Series: Graph Theory Seminar

The Jacobian of a graph, also known as the Picard Group, Sandpile Group, or Critical Group, is a discrete analogue of the Jacobian of an algebraic curve. It is known that the order of the Jacobian of a graph is equal to its number of spanning trees, but the exact structure is known for only a few classes of graphs. In this talk I will present a combinatorial method of approaching the Jacobian of graphs by way of a chip-firing game played on its vertices. We then apply this chip-firing game to explicitly characterize the Jacobian of nearly complete graphs, those obtained from the complete graph by deleting either a cycle or two vertex-disjoint paths incident with all but one vertex. This is joint work with Sergey Norin.

Series: Graph Theory Seminar

In 1865, Sylvester posed the following problem: For a region R in the plane,let q(R) denote the probability that four points chosen at random from Rform a convex quadrilateral. What is the infimum q* of q(R) taken over allregions R? The number q* is known as Sylvester's Four Point Problem Constant(Sylvester's Constant for short). At first sight, it is hard to imagine howto find reasonable estimates for q*. Fortunately, Scheinerman and Wilf foundthat Sylvester's Constant is intimately related to another fundamentalconstant in discrete geometry. The rectilinear crossing number of rcr(K_n)the complete graph K_n is the minimum number of crossings of edges in adrawing of K_n in the plane in which every edge is a straight segment. Itis not difficult to show that the limit as n goes to infinity ofrcr(K_n)/{n\choose 4} exists; this is the rectilinear crossing numberconstant RCR. Scheinerman and Wilf proved a surprising connection betweenthese constants: q* = RCR. Finding estimates of rcr(K_n) seems like a moreapproachable task. A major breakthrough was achieved in 2003 by Lovasz,Vesztergombi, Wagner, and Welzl, and simultaneously by Abrego andFernandez-Merchant, who unveiled an intimate connection of rcr(K_n) withanother classical problem of discrete geometry, namely the number of

Series: Graph Theory Seminar

A metric graph is a geometric realization of a finite graph by identifying each edge with a real interval. A divisor on a metric graph Gamma is an element of the free abelian group on Gamma. The rank of a divisor on a metric graph is a concept appearing in the Riemann-Roch theorem for metric graphs (or tropical curves) due to Gathmann and Kerber, and Mikhalkin and Zharkov. A rank-determining set of a metric graph Gamma is defined to be a subset A of Gamma such that the rank of a divisor D on Gamma is always equal to the rank of D restricted on A. I will present an algorithm to derive the reduced divisor from any effective divisor in the same linear system, and show constructively that there exist finite rank-determining sets. Based on this discovery, we can compute the rank of an arbitrary divisor on any metric graph. In addition, I will discuss the properties of rank-determining sets in general and formulate a criterion for rank-determining sets.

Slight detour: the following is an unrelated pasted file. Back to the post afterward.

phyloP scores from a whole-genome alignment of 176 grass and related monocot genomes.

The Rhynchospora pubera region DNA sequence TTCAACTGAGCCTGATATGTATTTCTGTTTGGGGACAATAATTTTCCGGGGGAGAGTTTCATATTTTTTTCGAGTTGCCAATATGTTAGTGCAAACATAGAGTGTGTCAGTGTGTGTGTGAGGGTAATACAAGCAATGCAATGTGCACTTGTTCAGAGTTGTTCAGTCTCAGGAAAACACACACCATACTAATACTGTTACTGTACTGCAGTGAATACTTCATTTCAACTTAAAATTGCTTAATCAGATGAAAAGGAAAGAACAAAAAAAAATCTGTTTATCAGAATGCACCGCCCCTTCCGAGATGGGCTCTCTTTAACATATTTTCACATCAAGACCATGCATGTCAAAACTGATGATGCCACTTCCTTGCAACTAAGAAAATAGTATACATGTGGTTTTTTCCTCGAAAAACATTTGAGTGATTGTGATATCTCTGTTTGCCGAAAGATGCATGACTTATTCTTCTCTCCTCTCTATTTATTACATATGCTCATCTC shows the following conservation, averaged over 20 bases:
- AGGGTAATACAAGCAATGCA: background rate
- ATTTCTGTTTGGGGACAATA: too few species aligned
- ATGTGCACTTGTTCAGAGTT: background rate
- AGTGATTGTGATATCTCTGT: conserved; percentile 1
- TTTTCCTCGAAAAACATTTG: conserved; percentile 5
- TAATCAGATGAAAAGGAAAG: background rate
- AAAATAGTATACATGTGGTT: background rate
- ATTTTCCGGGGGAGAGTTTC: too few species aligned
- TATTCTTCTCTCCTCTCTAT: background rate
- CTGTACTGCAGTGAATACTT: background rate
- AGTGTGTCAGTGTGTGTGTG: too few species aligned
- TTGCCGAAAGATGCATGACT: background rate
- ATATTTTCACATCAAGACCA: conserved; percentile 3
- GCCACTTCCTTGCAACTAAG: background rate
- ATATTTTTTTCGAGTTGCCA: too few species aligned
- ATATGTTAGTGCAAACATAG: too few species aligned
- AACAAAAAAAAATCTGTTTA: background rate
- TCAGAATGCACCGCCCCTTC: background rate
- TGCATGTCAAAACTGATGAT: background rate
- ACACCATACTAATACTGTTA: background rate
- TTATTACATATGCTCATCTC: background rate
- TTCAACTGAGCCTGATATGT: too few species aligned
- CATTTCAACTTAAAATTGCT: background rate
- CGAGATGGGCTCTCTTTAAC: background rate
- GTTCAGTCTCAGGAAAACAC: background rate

Series: Graph Theory Seminar

This is the third session in this series and a special effort will be made to make it self contained ... to the fullest extent possible.With Felsner and Li, we proved that the dimension of the adjacency poset of a graph is bounded as a function of the genus. For planar graphs, we have an upper bound of 8 and for outerplanar graphs, an upper bound of 5. For lower bounds, we have respectively 5 and 4. However, for bipartite planar graphs, we have an upper bound of 4, which is best possible. The proof of this last result uses the Brightwell/Trotter work on the dimension of thevertex/edge/face poset of a planar graph, and led to the following conjecture:For each h, there exists a constant c_h so that if P is a poset of height h and the cover graph of P is planar, then the dimension of P is at most c_h.With Stefan Felsner, we have recently resolved this conjecture in the affirmative. From below, we know from a construction of Kelly that c_h must grow linearly with h.

Series: Graph Theory Seminar

We will discuss the classic theorem of Walter Schnyder: a graph G is planar if and only if the dimension of its incidence poset is at most 3. This result has been extended by Brightwell and Trotter to show that the dimension of the vertex-edge-face poset of a planar 3-connected graph is 4 and the removal of any vertex (or by duality, any face) reduces the dimension to 3. Recently, this result and its extension to planar multigraphs was key to resolving the question of the dimension of the adjacency poset of a planar bipartite graph. It also serves to motivate questions about the dimension of posets with planar cover graphs.